Date of Award

Spring 2023

Document Type

Open Access Dissertation


Educational Studies

First Advisor

Hengtao Tang


The purpose of this concurrent mixed methods action research study was to investigate the impact of new technology-enhanced Dual Enrollment (DE) math courses on students’ perception of college courses, the influence the technology-enhanced DE had on students’ intention of going to college, and the students' perception of the technology-enhanced DE math course. Examining student experiences in a technology-enhanced DE course informed all stakeholders as to what degree DE influenced students’ perception of college. The DE experience influenced students' postsecondary plans. The innovation of this action research study was the technology-enhanced DE math course. Software used to practice computational skills, conduct descriptive statistics analysis, and perform tests was part of the innovation. Remodeling the practices of teaching DE math courses at a rural high school helped administrators and colleagues grasp the importance of change and explained the conditions under which the new practices occurred.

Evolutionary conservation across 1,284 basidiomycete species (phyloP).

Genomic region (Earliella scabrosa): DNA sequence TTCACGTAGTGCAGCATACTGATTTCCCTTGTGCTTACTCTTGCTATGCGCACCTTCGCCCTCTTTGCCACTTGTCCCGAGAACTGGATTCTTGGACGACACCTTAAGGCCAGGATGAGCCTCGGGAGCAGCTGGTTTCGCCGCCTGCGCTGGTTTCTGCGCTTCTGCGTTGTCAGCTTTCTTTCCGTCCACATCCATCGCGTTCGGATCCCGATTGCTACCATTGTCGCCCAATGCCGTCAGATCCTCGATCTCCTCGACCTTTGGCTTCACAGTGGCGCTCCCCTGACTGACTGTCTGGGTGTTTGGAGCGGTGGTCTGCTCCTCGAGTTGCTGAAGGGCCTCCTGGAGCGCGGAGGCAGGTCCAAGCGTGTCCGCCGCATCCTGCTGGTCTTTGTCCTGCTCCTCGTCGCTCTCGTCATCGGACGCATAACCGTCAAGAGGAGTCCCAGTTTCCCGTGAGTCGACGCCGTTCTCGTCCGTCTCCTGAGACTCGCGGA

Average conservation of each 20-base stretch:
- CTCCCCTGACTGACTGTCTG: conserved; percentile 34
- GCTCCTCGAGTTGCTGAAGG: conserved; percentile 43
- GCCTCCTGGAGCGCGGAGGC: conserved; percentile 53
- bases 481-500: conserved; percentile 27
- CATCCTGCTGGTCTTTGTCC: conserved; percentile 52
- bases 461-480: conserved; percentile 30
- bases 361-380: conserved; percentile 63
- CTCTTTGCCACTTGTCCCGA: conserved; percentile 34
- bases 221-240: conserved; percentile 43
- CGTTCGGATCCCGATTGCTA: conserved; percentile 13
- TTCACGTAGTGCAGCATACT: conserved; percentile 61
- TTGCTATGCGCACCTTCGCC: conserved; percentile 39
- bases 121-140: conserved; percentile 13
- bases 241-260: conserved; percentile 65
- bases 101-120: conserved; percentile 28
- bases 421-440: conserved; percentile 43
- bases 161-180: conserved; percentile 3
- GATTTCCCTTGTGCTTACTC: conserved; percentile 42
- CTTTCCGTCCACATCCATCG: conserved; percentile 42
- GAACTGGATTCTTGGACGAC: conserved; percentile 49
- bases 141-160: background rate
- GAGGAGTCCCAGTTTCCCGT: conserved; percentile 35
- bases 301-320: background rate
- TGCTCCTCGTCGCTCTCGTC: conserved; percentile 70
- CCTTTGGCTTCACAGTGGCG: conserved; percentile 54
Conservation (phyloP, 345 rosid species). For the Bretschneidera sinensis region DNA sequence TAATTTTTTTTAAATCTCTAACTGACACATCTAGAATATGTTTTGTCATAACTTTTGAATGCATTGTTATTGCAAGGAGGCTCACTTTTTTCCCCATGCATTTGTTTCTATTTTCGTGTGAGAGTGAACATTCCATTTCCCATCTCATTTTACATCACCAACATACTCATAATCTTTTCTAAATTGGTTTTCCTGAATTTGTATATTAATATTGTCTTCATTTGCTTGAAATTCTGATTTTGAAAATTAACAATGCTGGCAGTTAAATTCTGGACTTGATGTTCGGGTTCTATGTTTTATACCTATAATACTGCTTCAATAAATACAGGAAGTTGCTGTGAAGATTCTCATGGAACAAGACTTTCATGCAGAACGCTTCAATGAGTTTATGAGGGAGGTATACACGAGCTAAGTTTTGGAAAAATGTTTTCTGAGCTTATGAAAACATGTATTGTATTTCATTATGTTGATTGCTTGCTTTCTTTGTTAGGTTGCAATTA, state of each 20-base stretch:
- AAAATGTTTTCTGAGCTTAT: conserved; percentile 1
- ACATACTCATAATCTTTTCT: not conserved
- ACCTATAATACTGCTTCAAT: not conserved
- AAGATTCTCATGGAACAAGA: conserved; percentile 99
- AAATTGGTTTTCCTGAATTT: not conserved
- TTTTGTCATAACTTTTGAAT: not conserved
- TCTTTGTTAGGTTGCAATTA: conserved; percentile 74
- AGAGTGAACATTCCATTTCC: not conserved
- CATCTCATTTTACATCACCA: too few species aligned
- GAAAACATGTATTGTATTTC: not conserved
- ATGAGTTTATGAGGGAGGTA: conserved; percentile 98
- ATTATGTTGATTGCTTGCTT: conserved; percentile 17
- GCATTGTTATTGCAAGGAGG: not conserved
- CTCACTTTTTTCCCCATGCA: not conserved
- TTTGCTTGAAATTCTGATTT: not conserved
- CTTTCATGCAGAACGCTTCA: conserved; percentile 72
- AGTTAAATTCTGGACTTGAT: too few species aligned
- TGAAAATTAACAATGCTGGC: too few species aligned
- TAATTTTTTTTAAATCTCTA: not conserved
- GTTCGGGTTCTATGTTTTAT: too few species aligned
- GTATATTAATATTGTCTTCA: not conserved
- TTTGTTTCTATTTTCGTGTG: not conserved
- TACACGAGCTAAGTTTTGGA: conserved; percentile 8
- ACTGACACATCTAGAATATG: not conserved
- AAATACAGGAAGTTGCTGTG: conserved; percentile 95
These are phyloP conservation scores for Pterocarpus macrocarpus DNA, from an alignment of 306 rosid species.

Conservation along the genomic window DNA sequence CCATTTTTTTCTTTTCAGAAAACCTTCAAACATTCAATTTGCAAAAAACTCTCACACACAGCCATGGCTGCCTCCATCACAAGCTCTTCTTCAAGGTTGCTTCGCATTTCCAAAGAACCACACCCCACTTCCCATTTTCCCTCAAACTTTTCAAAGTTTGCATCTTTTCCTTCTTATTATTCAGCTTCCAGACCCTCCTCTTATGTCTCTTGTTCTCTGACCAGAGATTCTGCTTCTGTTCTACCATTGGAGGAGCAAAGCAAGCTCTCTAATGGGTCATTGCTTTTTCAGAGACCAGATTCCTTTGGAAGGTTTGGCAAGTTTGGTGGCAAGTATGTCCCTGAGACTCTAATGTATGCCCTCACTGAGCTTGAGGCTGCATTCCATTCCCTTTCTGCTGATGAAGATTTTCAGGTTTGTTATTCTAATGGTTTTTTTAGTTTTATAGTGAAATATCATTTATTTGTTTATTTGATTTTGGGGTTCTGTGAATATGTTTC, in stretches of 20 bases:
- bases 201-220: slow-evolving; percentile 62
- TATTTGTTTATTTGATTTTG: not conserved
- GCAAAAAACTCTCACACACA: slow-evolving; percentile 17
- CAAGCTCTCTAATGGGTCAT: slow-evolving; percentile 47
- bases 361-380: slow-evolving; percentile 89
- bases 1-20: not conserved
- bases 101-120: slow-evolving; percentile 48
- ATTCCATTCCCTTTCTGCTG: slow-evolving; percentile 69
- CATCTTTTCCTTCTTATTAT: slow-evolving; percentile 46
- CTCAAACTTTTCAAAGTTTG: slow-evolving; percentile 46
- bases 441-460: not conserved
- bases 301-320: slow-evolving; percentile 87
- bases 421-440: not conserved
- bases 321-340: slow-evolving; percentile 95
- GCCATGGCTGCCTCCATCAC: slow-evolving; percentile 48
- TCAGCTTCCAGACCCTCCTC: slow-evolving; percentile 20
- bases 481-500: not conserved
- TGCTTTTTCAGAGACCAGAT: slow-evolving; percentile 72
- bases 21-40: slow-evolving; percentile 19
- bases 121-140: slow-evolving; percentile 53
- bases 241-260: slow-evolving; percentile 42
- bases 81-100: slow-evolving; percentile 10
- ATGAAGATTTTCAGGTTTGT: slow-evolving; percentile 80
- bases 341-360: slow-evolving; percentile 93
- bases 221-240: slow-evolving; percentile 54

For this concurrent mixed methods design, data was collected from a group of six students from a rural South Carolina high school using self-reported surveys and semi-structured interviews. Descriptive and inferential statistics and inductive analysis were performed to interpret the data from all sources. The findings from both data sources were converged to develop a comprehensive understanding of rural high school students’ perception of technology-enhanced DE math courses. The findings of this study confirmed that the innovation improved the perception of students enrolled in the Mat 120 course about college courses, positively influenced students’ intention of going to college and recognized the benefit of technology embedded in the DE course on students' perception of DE math courses. This research confirmed that rural high school students valued their DE experience and liked to be challenged by college-level courses, indicating that the technology-embedded DE course positively influenced their decision to enroll in college. Thus, a district-wide presentation of the results of this study to DE faculty members who taught rural students should explain the benefits of embedding technology in DE courses and offer the opportunity to participate in course-specific workshops during the school year. DE faculty should meet regularly and design best practices to embed technology in their courses. Reflecting on the implementation, I am considering introducing more technology in the other Math DE course, College Algebra, I am teaching and in any future DE math course, I will teach.